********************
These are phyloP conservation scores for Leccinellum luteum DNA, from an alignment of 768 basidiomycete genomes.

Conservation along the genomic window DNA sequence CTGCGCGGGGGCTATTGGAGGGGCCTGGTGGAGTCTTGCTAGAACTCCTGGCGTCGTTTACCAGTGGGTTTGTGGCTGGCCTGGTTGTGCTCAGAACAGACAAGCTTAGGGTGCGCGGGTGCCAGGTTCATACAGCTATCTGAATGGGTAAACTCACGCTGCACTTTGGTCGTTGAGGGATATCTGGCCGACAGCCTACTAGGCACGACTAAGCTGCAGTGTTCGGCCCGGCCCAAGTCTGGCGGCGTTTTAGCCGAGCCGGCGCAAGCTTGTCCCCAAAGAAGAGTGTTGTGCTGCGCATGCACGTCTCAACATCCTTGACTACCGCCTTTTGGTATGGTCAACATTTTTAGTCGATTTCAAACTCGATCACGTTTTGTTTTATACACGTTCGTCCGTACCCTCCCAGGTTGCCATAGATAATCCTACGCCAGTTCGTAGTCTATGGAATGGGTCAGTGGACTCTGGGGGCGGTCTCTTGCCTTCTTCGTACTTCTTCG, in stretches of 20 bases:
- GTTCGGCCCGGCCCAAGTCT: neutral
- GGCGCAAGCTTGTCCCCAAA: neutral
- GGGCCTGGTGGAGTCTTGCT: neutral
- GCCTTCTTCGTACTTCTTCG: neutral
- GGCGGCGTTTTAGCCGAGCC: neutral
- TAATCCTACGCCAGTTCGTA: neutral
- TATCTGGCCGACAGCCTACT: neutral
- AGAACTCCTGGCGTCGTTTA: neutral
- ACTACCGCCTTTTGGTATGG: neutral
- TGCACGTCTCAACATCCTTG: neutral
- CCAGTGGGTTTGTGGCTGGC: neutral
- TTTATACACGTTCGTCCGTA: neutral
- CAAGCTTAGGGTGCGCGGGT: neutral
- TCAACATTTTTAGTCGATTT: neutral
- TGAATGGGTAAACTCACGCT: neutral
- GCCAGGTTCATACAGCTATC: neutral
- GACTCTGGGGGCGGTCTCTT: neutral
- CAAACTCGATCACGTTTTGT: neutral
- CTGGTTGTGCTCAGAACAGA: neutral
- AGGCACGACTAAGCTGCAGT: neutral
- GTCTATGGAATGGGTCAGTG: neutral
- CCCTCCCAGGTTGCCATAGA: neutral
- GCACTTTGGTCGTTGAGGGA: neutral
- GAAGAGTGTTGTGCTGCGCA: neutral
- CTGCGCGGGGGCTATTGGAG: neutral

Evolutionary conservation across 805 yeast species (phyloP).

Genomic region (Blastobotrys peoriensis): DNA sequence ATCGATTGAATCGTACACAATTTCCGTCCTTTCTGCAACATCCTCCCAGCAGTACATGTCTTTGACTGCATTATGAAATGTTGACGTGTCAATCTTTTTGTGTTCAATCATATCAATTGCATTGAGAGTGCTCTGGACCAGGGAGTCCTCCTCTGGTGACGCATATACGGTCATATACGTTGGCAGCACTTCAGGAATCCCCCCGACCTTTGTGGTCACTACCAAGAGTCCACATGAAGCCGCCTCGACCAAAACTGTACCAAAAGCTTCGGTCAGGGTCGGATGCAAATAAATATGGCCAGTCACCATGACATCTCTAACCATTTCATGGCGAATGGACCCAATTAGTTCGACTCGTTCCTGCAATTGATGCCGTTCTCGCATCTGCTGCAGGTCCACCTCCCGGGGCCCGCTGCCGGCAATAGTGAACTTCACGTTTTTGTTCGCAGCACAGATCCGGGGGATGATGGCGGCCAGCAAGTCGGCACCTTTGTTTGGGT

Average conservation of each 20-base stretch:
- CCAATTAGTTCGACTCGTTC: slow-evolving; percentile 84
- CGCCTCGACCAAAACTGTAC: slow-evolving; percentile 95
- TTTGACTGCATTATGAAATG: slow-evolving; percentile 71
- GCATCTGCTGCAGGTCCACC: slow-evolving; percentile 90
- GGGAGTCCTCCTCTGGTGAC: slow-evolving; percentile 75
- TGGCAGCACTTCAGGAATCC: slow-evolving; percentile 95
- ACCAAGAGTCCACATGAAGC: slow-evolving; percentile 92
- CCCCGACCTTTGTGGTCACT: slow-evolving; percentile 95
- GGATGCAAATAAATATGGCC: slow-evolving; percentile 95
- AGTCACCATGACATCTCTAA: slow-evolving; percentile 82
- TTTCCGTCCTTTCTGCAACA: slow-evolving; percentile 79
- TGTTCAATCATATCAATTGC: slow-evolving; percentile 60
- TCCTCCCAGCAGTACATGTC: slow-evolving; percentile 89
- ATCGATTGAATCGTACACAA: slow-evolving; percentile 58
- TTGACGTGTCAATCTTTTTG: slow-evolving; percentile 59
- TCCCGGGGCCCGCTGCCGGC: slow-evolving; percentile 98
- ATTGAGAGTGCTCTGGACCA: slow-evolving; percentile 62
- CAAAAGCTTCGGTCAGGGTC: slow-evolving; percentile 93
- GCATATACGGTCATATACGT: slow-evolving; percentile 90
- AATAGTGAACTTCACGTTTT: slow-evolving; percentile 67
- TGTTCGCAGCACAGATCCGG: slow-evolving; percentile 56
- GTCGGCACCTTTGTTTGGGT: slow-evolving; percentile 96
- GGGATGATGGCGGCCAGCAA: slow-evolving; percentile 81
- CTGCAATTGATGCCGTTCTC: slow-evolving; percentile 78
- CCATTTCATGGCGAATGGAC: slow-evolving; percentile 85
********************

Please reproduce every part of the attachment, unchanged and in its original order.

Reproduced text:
These are phyloP conservation scores for Leccinellum luteum DNA, from an alignment of 768 basidiomycete genomes.

Conservation along the genomic window DNA sequence CTGCGCGGGGGCTATTGGAGGGGCCTGGTGGAGTCTTGCTAGAACTCCTGGCGTCGTTTACCAGTGGGTTTGTGGCTGGCCTGGTTGTGCTCAGAACAGACAAGCTTAGGGTGCGCGGGTGCCAGGTTCATACAGCTATCTGAATGGGTAAACTCACGCTGCACTTTGGTCGTTGAGGGATATCTGGCCGACAGCCTACTAGGCACGACTAAGCTGCAGTGTTCGGCCCGGCCCAAGTCTGGCGGCGTTTTAGCCGAGCCGGCGCAAGCTTGTCCCCAAAGAAGAGTGTTGTGCTGCGCATGCACGTCTCAACATCCTTGACTACCGCCTTTTGGTATGGTCAACATTTTTAGTCGATTTCAAACTCGATCACGTTTTGTTTTATACACGTTCGTCCGTACCCTCCCAGGTTGCCATAGATAATCCTACGCCAGTTCGTAGTCTATGGAATGGGTCAGTGGACTCTGGGGGCGGTCTCTTGCCTTCTTCGTACTTCTTCG, in stretches of 20 bases:
- GTTCGGCCCGGCCCAAGTCT: neutral
- GGCGCAAGCTTGTCCCCAAA: neutral
- GGGCCTGGTGGAGTCTTGCT: neutral
- GCCTTCTTCGTACTTCTTCG: neutral
- GGCGGCGTTTTAGCCGAGCC: neutral
- TAATCCTACGCCAGTTCGTA: neutral
- TATCTGGCCGACAGCCTACT: neutral
- AGAACTCCTGGCGTCGTTTA: neutral
- ACTACCGCCTTTTGGTATGG: neutral
- TGCACGTCTCAACATCCTTG: neutral
- CCAGTGGGTTTGTGGCTGGC: neutral
- TTTATACACGTTCGTCCGTA: neutral
- CAAGCTTAGGGTGCGCGGGT: neutral
- TCAACATTTTTAGTCGATTT: neutral
- TGAATGGGTAAACTCACGCT: neutral
- GCCAGGTTCATACAGCTATC: neutral
- GACTCTGGGGGCGGTCTCTT: neutral
- CAAACTCGATCACGTTTTGT: neutral
- CTGGTTGTGCTCAGAACAGA: neutral
- AGGCACGACTAAGCTGCAGT: neutral
- GTCTATGGAATGGGTCAGTG: neutral
- CCCTCCCAGGTTGCCATAGA: neutral
- GCACTTTGGTCGTTGAGGGA: neutral
- GAAGAGTGTTGTGCTGCGCA: neutral
- CTGCGCGGGGGCTATTGGAG: neutral

Evolutionary conservation across 805 yeast species (phyloP).

Genomic region (Blastobotrys peoriensis): DNA sequence ATCGATTGAATCGTACACAATTTCCGTCCTTTCTGCAACATCCTCCCAGCAGTACATGTCTTTGACTGCATTATGAAATGTTGACGTGTCAATCTTTTTGTGTTCAATCATATCAATTGCATTGAGAGTGCTCTGGACCAGGGAGTCCTCCTCTGGTGACGCATATACGGTCATATACGTTGGCAGCACTTCAGGAATCCCCCCGACCTTTGTGGTCACTACCAAGAGTCCACATGAAGCCGCCTCGACCAAAACTGTACCAAAAGCTTCGGTCAGGGTCGGATGCAAATAAATATGGCCAGTCACCATGACATCTCTAACCATTTCATGGCGAATGGACCCAATTAGTTCGACTCGTTCCTGCAATTGATGCCGTTCTCGCATCTGCTGCAGGTCCACCTCCCGGGGCCCGCTGCCGGCAATAGTGAACTTCACGTTTTTGTTCGCAGCACAGATCCGGGGGATGATGGCGGCCAGCAAGTCGGCACCTTTGTTTGGGT

Average conservation of each 20-base stretch:
- CCAATTAGTTCGACTCGTTC: slow-evolving; percentile 84
- CGCCTCGACCAAAACTGTAC: slow-evolving; percentile 95
- TTTGACTGCATTATGAAATG: slow-evolving; percentile 71
- GCATCTGCTGCAGGTCCACC: slow-evolving; percentile 90
- GGGAGTCCTCCTCTGGTGAC: slow-evolving; percentile 75
- TGGCAGCACTTCAGGAATCC: slow-evolving; percentile 95
- ACCAAGAGTCCACATGAAGC: slow-evolving; percentile 92
- CCCCGACCTTTGTGGTCACT: slow-evolving; percentile 95
- GGATGCAAATAAATATGGCC: slow-evolving; percentile 95
- AGTCACCATGACATCTCTAA: slow-evolving; percentile 82
- TTTCCGTCCTTTCTGCAACA: slow-evolving; percentile 79
- TGTTCAATCATATCAATTGC: slow-evolving; percentile 60
- TCCTCCCAGCAGTACATGTC: slow-evolving; percentile 89
- ATCGATTGAATCGTACACAA: slow-evolving; percentile 58
- TTGACGTGTCAATCTTTTTG: slow-evolving; percentile 59
- TCCCGGGGCCCGCTGCCGGC: slow-evolving; percentile 98
- ATTGAGAGTGCTCTGGACCA: slow-evolving; percentile 62
- CAAAAGCTTCGGTCAGGGTC: slow-evolving; percentile 93
- GCATATACGGTCATATACGT: slow-evolving; percentile 90
- AATAGTGAACTTCACGTTTT: slow-evolving; percentile 67
- TGTTCGCAGCACAGATCCGG: slow-evolving; percentile 56
- GTCGGCACCTTTGTTTGGGT: slow-evolving; percentile 96
- GGGATGATGGCGGCCAGCAA: slow-evolving; percentile 81
- CTGCAATTGATGCCGTTCTC: slow-evolving; percentile 78
- CCATTTCATGGCGAATGGAC: slow-evolving; percentile 85